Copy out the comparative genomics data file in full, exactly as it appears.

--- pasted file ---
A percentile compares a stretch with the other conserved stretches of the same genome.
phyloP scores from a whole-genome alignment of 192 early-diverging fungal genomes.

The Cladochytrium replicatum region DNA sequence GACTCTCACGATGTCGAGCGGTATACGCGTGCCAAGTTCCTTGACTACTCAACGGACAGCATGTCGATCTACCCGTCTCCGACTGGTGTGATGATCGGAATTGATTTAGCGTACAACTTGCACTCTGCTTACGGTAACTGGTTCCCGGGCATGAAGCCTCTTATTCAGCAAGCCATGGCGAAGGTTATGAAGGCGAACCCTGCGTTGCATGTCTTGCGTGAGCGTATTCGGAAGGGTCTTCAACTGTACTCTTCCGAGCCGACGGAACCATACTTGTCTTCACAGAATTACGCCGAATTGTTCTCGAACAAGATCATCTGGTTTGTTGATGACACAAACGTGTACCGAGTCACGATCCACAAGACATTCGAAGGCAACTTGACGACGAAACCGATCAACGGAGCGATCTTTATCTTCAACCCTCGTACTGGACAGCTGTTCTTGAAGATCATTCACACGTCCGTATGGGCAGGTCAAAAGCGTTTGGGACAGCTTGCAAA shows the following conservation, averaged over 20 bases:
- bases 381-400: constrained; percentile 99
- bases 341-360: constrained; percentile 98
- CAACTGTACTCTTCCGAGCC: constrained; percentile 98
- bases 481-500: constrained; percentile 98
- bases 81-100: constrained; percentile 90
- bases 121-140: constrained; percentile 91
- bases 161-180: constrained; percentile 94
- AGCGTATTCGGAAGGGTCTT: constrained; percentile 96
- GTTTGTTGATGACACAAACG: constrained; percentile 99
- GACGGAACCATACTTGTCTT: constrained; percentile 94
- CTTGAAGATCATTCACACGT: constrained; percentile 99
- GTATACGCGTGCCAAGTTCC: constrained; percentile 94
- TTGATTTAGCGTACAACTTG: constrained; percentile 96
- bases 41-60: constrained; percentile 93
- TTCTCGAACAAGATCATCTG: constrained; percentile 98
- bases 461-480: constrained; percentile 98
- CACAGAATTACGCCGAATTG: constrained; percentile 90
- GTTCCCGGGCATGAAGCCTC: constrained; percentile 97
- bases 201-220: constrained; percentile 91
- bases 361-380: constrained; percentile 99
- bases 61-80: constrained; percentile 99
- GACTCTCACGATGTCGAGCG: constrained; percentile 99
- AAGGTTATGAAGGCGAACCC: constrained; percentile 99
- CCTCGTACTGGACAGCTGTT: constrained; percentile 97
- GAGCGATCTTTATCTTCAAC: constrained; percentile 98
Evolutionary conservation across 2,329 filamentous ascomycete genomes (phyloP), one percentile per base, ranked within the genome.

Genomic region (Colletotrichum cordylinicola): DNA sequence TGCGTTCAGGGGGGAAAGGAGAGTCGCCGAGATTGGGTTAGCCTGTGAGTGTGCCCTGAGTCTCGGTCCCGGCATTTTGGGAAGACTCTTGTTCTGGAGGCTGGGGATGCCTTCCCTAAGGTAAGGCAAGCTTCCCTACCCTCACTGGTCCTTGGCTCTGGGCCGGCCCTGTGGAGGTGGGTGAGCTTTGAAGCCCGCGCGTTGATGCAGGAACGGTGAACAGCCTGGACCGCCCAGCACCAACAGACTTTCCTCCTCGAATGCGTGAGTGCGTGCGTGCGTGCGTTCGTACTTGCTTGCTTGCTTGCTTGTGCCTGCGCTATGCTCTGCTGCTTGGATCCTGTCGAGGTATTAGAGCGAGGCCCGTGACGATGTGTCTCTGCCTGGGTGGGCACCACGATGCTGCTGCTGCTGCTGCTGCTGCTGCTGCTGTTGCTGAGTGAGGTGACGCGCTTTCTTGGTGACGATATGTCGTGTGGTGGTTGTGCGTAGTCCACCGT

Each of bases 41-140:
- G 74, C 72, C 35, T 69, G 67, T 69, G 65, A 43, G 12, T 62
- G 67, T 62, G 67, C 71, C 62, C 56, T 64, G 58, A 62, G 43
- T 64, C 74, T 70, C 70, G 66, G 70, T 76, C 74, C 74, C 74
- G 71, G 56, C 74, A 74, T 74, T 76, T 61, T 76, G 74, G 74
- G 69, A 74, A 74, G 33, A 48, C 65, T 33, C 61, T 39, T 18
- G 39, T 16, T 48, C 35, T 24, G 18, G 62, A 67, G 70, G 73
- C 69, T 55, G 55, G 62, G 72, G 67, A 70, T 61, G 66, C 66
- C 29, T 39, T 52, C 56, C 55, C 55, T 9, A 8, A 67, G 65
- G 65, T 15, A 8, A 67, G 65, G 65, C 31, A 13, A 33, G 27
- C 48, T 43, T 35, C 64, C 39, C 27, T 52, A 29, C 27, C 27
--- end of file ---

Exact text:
A percentile compares a stretch with the other conserved stretches of the same genome.
phyloP scores from a whole-genome alignment of 192 early-diverging fungal genomes.

The Cladochytrium replicatum region DNA sequence GACTCTCACGATGTCGAGCGGTATACGCGTGCCAAGTTCCTTGACTACTCAACGGACAGCATGTCGATCTACCCGTCTCCGACTGGTGTGATGATCGGAATTGATTTAGCGTACAACTTGCACTCTGCTTACGGTAACTGGTTCCCGGGCATGAAGCCTCTTATTCAGCAAGCCATGGCGAAGGTTATGAAGGCGAACCCTGCGTTGCATGTCTTGCGTGAGCGTATTCGGAAGGGTCTTCAACTGTACTCTTCCGAGCCGACGGAACCATACTTGTCTTCACAGAATTACGCCGAATTGTTCTCGAACAAGATCATCTGGTTTGTTGATGACACAAACGTGTACCGAGTCACGATCCACAAGACATTCGAAGGCAACTTGACGACGAAACCGATCAACGGAGCGATCTTTATCTTCAACCCTCGTACTGGACAGCTGTTCTTGAAGATCATTCACACGTCCGTATGGGCAGGTCAAAAGCGTTTGGGACAGCTTGCAAA shows the following conservation, averaged over 20 bases:
- bases 381-400: constrained; percentile 99
- bases 341-360: constrained; percentile 98
- CAACTGTACTCTTCCGAGCC: constrained; percentile 98
- bases 481-500: constrained; percentile 98
- bases 81-100: constrained; percentile 90
- bases 121-140: constrained; percentile 91
- bases 161-180: constrained; percentile 94
- AGCGTATTCGGAAGGGTCTT: constrained; percentile 96
- GTTTGTTGATGACACAAACG: constrained; percentile 99
- GACGGAACCATACTTGTCTT: constrained; percentile 94
- CTTGAAGATCATTCACACGT: constrained; percentile 99
- GTATACGCGTGCCAAGTTCC: constrained; percentile 94
- TTGATTTAGCGTACAACTTG: constrained; percentile 96
- bases 41-60: constrained; percentile 93
- TTCTCGAACAAGATCATCTG: constrained; percentile 98
- bases 461-480: constrained; percentile 98
- CACAGAATTACGCCGAATTG: constrained; percentile 90
- GTTCCCGGGCATGAAGCCTC: constrained; percentile 97
- bases 201-220: constrained; percentile 91
- bases 361-380: constrained; percentile 99
- bases 61-80: constrained; percentile 99
- GACTCTCACGATGTCGAGCG: constrained; percentile 99
- AAGGTTATGAAGGCGAACCC: constrained; percentile 99
- CCTCGTACTGGACAGCTGTT: constrained; percentile 97
- GAGCGATCTTTATCTTCAAC: constrained; percentile 98
Evolutionary conservation across 2,329 filamentous ascomycete genomes (phyloP), one percentile per base, ranked within the genome.

Genomic region (Colletotrichum cordylinicola): DNA sequence TGCGTTCAGGGGGGAAAGGAGAGTCGCCGAGATTGGGTTAGCCTGTGAGTGTGCCCTGAGTCTCGGTCCCGGCATTTTGGGAAGACTCTTGTTCTGGAGGCTGGGGATGCCTTCCCTAAGGTAAGGCAAGCTTCCCTACCCTCACTGGTCCTTGGCTCTGGGCCGGCCCTGTGGAGGTGGGTGAGCTTTGAAGCCCGCGCGTTGATGCAGGAACGGTGAACAGCCTGGACCGCCCAGCACCAACAGACTTTCCTCCTCGAATGCGTGAGTGCGTGCGTGCGTGCGTTCGTACTTGCTTGCTTGCTTGCTTGTGCCTGCGCTATGCTCTGCTGCTTGGATCCTGTCGAGGTATTAGAGCGAGGCCCGTGACGATGTGTCTCTGCCTGGGTGGGCACCACGATGCTGCTGCTGCTGCTGCTGCTGCTGCTGCTGTTGCTGAGTGAGGTGACGCGCTTTCTTGGTGACGATATGTCGTGTGGTGGTTGTGCGTAGTCCACCGT

Each of bases 41-140:
- G 74, C 72, C 35, T 69, G 67, T 69, G 65, A 43, G 12, T 62
- G 67, T 62, G 67, C 71, C 62, C 56, T 64, G 58, A 62, G 43
- T 64, C 74, T 70, C 70, G 66, G 70, T 76, C 74, C 74, C 74
- G 71, G 56, C 74, A 74, T 74, T 76, T 61, T 76, G 74, G 74
- G 69, A 74, A 74, G 33, A 48, C 65, T 33, C 61, T 39, T 18
- G 39, T 16, T 48, C 35, T 24, G 18, G 62, A 67, G 70, G 73
- C 69, T 55, G 55, G 62, G 72, G 67, A 70, T 61, G 66, C 66
- C 29, T 39, T 52, C 56, C 55, C 55, T 9, A 8, A 67, G 65
- G 65, T 15, A 8, A 67, G 65, G 65, C 31, A 13, A 33, G 27
- C 48, T 43, T 35, C 64, C 39, C 27, T 52, A 29, C 27, C 27